Either way, I think is time for the industry to come up with a standardized set of growth and usage metrics from those who say they offer cloud services. In order to qualify as a public cloud service provider, the company should offer compute, storage, networking, and memory in a flexible, on-demand basis and allow for fractional payment. At present, I believe that AWS, Azure, and Google Cloud are three public cloud companies that offer those at scale. Here are the growth and usage metrics that I would propose we require:

  1. Total storage capacity and the percentage of the total capacity being used. In addition, it would be good to see sequential quarterly growth. It would be important to track the growth curve of the persistent user data for the storage used per customer per month, excluding replication factor and ephemeral or scratch storage usage. This will prevent some gaming of stats.
  2. Total compute capacity, alongside the percentage of the total capacity being used as well as sequential quarterly growth. It would be important to track the compute cycles per customer per month.
  3. Total developers using the cloud platform. For example, Azure and the quarterly growth in the developer community.
  4. Total i/o volume to quantify the amount of data moving between the cloud and us, as a way to measure the network utilization. It is important to measure latency and robustness of the network. Network performance measurement has to be part of the equation, especially when looking at the emerging workloads per application such as the recent Google Cloud Vision API service, which need higher network performance.
  5. Total number of platform-owned apps and how much of the total usage is from platform apps, as a separate report. In addition, there should be a total install base and daily active usage in compute terms.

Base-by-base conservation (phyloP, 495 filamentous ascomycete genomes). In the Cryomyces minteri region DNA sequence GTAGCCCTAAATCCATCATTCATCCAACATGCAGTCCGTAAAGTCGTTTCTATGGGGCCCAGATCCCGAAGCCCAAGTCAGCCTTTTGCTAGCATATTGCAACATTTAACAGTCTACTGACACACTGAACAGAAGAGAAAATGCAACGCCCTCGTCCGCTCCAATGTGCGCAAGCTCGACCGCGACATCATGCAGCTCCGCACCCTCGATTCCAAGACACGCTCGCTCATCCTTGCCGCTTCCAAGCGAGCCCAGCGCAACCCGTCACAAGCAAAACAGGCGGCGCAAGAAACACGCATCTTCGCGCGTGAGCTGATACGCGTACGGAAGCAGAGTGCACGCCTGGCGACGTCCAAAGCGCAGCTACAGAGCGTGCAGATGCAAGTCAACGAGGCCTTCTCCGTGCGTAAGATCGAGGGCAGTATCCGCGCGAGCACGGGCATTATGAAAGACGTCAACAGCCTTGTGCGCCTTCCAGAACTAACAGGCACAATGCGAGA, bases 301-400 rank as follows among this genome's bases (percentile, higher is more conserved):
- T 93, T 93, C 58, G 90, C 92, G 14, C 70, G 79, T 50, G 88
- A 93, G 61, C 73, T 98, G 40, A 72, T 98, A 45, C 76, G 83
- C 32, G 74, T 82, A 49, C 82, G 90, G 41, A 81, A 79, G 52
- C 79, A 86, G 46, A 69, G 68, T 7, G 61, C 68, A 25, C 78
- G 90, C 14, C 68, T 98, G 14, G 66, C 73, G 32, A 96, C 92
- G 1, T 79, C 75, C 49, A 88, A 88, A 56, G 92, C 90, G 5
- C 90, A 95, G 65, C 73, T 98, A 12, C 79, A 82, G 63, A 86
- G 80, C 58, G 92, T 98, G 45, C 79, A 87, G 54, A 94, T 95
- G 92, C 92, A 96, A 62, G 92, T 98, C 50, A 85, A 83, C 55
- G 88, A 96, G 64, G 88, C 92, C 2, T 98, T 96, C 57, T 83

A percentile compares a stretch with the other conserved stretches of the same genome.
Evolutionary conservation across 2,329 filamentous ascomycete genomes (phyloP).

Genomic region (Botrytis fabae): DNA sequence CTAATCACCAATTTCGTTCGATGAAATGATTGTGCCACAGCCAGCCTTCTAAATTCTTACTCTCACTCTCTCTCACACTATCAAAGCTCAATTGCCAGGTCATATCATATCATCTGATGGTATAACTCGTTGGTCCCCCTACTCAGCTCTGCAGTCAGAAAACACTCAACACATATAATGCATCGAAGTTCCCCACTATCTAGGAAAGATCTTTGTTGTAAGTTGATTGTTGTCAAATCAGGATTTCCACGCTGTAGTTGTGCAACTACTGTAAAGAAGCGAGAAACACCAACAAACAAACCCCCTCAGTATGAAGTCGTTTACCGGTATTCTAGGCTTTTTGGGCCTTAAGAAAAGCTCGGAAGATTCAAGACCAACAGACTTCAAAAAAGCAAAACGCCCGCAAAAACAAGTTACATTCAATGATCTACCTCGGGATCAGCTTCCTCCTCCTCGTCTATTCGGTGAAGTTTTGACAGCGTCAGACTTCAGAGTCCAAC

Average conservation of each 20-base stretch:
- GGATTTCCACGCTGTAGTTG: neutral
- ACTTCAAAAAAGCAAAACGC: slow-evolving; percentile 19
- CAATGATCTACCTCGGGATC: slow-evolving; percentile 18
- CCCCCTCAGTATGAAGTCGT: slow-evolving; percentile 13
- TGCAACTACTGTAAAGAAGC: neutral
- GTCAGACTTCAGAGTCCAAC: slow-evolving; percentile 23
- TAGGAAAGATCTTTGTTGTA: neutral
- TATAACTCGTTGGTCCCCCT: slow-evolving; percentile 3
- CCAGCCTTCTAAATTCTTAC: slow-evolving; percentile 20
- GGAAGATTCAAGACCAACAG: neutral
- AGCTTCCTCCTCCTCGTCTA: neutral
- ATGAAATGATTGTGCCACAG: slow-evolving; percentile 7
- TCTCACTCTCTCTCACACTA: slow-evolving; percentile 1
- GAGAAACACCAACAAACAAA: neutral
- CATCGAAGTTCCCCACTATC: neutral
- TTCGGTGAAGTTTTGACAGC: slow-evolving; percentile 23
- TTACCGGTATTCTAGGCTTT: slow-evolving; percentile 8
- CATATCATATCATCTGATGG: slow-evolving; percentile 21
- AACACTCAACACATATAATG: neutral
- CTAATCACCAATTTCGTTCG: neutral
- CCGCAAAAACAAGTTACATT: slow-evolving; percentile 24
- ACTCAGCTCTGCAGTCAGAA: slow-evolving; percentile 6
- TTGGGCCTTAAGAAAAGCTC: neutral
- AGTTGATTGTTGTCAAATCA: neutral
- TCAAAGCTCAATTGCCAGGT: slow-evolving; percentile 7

I admit that the usage of disk and growth can be doctored by playing pricing games, but it isn’t easy, as Google found out the hard way. The number of developers using the platform is a good indicator of a platform’s health. It points to future growth and revenue and profit prospects.

But the most important metrics that every cloud platform needs to report are what Ballmer focused on: revenues and margins. It is time for Microsoft, Google, and Amazon cloud to report:

  • Revenues per quarter
  • Gross margins per quarter
  • Per-customer quarterly revenue

Given that these three are all public companies, they shouldn’t shy away from revealing data that allow shareholders to understand their prospects. Similarly, if IBM and Oracle want to be part of the cloud conversation, they should also report such numbers. I am sure global players like Baidu and Alibaba would love to participate.

So far we have not asked companies to report these metrics, and as a result we have an ambiguous understanding of the market and the landscape. It is time for the three leaders — Amazon, Microsoft, and Google — to step up and set the standards.

P.S. For now consider this note as a working draft. Your input is welcome!

Om Malik is a partner at True Ventures and founder of Gigaom.